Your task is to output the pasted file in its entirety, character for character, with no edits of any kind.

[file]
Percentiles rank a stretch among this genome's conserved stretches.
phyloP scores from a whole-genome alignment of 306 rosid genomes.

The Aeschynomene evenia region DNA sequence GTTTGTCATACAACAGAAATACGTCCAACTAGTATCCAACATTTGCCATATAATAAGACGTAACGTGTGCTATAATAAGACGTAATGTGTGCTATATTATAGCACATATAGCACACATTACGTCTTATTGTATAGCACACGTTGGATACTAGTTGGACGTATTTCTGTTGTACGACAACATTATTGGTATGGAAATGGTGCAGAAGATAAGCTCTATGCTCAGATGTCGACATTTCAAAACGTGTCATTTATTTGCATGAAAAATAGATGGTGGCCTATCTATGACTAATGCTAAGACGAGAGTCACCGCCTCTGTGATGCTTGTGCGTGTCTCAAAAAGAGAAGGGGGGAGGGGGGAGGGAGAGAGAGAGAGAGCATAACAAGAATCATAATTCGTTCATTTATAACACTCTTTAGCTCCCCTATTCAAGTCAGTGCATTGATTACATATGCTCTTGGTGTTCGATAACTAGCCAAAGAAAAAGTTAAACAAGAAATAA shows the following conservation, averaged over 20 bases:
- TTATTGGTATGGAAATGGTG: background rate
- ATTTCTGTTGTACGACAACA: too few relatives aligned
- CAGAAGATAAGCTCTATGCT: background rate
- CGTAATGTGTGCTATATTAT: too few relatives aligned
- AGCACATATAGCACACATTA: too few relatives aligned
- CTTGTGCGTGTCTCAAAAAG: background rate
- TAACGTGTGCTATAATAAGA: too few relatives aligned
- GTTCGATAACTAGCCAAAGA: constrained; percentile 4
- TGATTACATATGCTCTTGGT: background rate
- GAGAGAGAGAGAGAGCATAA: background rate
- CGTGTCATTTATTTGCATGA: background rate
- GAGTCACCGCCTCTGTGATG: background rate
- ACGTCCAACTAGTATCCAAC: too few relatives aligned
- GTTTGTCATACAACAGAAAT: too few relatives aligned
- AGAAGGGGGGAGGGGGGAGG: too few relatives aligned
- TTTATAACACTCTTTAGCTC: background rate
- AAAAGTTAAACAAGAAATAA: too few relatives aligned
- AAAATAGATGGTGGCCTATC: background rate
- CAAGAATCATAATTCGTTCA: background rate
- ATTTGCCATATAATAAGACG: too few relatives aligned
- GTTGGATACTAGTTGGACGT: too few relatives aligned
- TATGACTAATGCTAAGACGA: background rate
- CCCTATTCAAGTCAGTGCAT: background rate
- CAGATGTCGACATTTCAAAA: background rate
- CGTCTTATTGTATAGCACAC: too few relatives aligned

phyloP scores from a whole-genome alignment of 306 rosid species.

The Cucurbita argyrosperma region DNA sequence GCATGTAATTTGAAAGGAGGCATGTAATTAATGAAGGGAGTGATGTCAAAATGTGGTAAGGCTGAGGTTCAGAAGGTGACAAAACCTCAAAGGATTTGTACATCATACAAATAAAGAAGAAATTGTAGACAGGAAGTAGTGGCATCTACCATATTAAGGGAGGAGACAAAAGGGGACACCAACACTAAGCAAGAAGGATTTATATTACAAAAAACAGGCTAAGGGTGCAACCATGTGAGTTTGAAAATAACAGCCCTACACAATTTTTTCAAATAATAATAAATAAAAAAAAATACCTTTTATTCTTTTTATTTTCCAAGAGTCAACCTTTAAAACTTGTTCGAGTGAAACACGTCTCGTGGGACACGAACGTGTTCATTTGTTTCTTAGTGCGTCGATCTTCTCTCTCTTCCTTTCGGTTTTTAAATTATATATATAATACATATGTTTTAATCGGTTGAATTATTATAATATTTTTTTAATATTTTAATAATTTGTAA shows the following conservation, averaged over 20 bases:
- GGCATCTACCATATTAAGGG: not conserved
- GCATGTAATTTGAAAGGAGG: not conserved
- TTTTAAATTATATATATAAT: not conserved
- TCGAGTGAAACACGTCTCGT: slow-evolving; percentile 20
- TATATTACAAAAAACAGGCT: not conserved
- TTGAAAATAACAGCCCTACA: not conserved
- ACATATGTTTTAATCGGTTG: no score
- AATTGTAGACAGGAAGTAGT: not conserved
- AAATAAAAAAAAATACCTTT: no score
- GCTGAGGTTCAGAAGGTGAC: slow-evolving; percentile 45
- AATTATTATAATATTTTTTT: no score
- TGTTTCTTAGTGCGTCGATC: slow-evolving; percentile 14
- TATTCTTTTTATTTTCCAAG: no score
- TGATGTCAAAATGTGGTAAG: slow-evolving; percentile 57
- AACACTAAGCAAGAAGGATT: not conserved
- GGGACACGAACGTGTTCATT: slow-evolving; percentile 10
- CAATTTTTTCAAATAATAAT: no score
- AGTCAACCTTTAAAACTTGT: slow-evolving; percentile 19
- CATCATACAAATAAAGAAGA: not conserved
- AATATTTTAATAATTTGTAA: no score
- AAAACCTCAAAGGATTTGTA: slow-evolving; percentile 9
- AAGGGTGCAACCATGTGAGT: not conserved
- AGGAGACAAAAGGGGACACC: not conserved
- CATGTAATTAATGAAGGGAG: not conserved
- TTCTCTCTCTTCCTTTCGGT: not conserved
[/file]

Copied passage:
Percentiles rank a stretch among this genome's conserved stretches.
phyloP scores from a whole-genome alignment of 306 rosid genomes.

The Aeschynomene evenia region DNA sequence GTTTGTCATACAACAGAAATACGTCCAACTAGTATCCAACATTTGCCATATAATAAGACGTAACGTGTGCTATAATAAGACGTAATGTGTGCTATATTATAGCACATATAGCACACATTACGTCTTATTGTATAGCACACGTTGGATACTAGTTGGACGTATTTCTGTTGTACGACAACATTATTGGTATGGAAATGGTGCAGAAGATAAGCTCTATGCTCAGATGTCGACATTTCAAAACGTGTCATTTATTTGCATGAAAAATAGATGGTGGCCTATCTATGACTAATGCTAAGACGAGAGTCACCGCCTCTGTGATGCTTGTGCGTGTCTCAAAAAGAGAAGGGGGGAGGGGGGAGGGAGAGAGAGAGAGAGCATAACAAGAATCATAATTCGTTCATTTATAACACTCTTTAGCTCCCCTATTCAAGTCAGTGCATTGATTACATATGCTCTTGGTGTTCGATAACTAGCCAAAGAAAAAGTTAAACAAGAAATAA shows the following conservation, averaged over 20 bases:
- TTATTGGTATGGAAATGGTG: background rate
- ATTTCTGTTGTACGACAACA: too few relatives aligned
- CAGAAGATAAGCTCTATGCT: background rate
- CGTAATGTGTGCTATATTAT: too few relatives aligned
- AGCACATATAGCACACATTA: too few relatives aligned
- CTTGTGCGTGTCTCAAAAAG: background rate
- TAACGTGTGCTATAATAAGA: too few relatives aligned
- GTTCGATAACTAGCCAAAGA: constrained; percentile 4
- TGATTACATATGCTCTTGGT: background rate
- GAGAGAGAGAGAGAGCATAA: background rate
- CGTGTCATTTATTTGCATGA: background rate
- GAGTCACCGCCTCTGTGATG: background rate
- ACGTCCAACTAGTATCCAAC: too few relatives aligned
- GTTTGTCATACAACAGAAAT: too few relatives aligned
- AGAAGGGGGGAGGGGGGAGG: too few relatives aligned
- TTTATAACACTCTTTAGCTC: background rate
- AAAAGTTAAACAAGAAATAA: too few relatives aligned
- AAAATAGATGGTGGCCTATC: background rate
- CAAGAATCATAATTCGTTCA: background rate
- ATTTGCCATATAATAAGACG: too few relatives aligned
- GTTGGATACTAGTTGGACGT: too few relatives aligned
- TATGACTAATGCTAAGACGA: background rate
- CCCTATTCAAGTCAGTGCAT: background rate
- CAGATGTCGACATTTCAAAA: background rate
- CGTCTTATTGTATAGCACAC: too few relatives aligned

phyloP scores from a whole-genome alignment of 306 rosid species.

The Cucurbita argyrosperma region DNA sequence GCATGTAATTTGAAAGGAGGCATGTAATTAATGAAGGGAGTGATGTCAAAATGTGGTAAGGCTGAGGTTCAGAAGGTGACAAAACCTCAAAGGATTTGTACATCATACAAATAAAGAAGAAATTGTAGACAGGAAGTAGTGGCATCTACCATATTAAGGGAGGAGACAAAAGGGGACACCAACACTAAGCAAGAAGGATTTATATTACAAAAAACAGGCTAAGGGTGCAACCATGTGAGTTTGAAAATAACAGCCCTACACAATTTTTTCAAATAATAATAAATAAAAAAAAATACCTTTTATTCTTTTTATTTTCCAAGAGTCAACCTTTAAAACTTGTTCGAGTGAAACACGTCTCGTGGGACACGAACGTGTTCATTTGTTTCTTAGTGCGTCGATCTTCTCTCTCTTCCTTTCGGTTTTTAAATTATATATATAATACATATGTTTTAATCGGTTGAATTATTATAATATTTTTTTAATATTTTAATAATTTGTAA shows the following conservation, averaged over 20 bases:
- GGCATCTACCATATTAAGGG: not conserved
- GCATGTAATTTGAAAGGAGG: not conserved
- TTTTAAATTATATATATAAT: not conserved
- TCGAGTGAAACACGTCTCGT: slow-evolving; percentile 20
- TATATTACAAAAAACAGGCT: not conserved
- TTGAAAATAACAGCCCTACA: not conserved
- ACATATGTTTTAATCGGTTG: no score
- AATTGTAGACAGGAAGTAGT: not conserved
- AAATAAAAAAAAATACCTTT: no score
- GCTGAGGTTCAGAAGGTGAC: slow-evolving; percentile 45
- AATTATTATAATATTTTTTT: no score
- TGTTTCTTAGTGCGTCGATC: slow-evolving; percentile 14
- TATTCTTTTTATTTTCCAAG: no score
- TGATGTCAAAATGTGGTAAG: slow-evolving; percentile 57
- AACACTAAGCAAGAAGGATT: not conserved
- GGGACACGAACGTGTTCATT: slow-evolving; percentile 10
- CAATTTTTTCAAATAATAAT: no score
- AGTCAACCTTTAAAACTTGT: slow-evolving; percentile 19
- CATCATACAAATAAAGAAGA: not conserved
- AATATTTTAATAATTTGTAA: no score
- AAAACCTCAAAGGATTTGTA: slow-evolving; percentile 9
- AAGGGTGCAACCATGTGAGT: not conserved
- AGGAGACAAAAGGGGACACC: not conserved
- CATGTAATTAATGAAGGGAG: not conserved
- TTCTCTCTCTTCCTTTCGGT: not conserved